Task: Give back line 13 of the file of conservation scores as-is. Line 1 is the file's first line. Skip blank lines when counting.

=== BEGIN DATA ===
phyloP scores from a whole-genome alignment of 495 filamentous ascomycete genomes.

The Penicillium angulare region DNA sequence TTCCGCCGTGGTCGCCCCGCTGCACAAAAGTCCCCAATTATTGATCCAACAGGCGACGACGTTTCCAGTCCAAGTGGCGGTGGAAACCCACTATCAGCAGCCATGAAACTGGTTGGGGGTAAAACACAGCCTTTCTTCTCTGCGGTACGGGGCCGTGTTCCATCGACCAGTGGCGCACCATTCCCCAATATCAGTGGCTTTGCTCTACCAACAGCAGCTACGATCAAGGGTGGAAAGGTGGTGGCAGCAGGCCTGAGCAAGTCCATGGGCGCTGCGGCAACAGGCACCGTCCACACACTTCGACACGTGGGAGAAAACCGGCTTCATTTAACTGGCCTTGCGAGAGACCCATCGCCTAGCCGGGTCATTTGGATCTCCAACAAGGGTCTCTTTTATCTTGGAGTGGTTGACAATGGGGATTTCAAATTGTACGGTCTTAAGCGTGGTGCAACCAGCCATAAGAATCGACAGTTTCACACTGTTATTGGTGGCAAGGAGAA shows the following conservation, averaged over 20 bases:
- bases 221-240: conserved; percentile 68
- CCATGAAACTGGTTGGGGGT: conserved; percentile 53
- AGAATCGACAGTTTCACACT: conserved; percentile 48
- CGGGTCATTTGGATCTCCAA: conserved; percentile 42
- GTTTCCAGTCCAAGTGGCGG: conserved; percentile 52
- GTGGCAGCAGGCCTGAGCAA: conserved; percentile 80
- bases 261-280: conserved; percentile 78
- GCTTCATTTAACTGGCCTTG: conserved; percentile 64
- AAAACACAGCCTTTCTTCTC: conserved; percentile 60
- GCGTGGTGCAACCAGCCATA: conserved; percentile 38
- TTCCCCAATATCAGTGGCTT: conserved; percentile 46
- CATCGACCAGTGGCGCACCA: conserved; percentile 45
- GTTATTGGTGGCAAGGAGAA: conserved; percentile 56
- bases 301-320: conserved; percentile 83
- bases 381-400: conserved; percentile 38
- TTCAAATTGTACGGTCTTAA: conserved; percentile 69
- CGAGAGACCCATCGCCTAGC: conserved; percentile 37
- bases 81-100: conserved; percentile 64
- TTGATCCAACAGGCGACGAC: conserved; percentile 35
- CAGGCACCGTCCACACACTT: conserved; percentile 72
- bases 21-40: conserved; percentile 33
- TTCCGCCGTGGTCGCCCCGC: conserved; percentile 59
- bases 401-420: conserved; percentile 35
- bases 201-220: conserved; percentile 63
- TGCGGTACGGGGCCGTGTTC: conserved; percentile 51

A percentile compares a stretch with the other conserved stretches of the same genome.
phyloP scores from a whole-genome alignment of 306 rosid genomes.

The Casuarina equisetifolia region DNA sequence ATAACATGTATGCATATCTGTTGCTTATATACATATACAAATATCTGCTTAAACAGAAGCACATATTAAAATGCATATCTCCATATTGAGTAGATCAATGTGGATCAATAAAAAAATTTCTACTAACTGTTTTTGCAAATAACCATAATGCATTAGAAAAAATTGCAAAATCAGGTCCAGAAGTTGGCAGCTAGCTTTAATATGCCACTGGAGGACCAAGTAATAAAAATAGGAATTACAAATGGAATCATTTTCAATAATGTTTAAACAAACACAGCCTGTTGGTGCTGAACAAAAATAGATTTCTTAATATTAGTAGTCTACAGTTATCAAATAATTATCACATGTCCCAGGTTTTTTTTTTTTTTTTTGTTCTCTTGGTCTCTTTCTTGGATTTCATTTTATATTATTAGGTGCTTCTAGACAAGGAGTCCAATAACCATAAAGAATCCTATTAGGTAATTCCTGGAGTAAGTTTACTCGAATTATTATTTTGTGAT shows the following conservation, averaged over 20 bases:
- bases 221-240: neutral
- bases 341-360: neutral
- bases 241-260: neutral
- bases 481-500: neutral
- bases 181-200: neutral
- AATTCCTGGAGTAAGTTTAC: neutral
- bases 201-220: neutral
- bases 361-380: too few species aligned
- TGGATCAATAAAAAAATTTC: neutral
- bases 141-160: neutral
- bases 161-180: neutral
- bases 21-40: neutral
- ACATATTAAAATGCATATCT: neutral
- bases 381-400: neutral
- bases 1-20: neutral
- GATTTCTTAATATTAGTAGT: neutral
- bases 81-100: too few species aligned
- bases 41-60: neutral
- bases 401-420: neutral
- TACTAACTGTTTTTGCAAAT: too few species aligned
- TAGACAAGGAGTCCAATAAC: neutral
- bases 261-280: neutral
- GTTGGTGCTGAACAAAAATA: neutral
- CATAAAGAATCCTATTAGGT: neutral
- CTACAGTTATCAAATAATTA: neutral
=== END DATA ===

- TTCCCCAATATCAGTGGCTT: conserved; percentile 46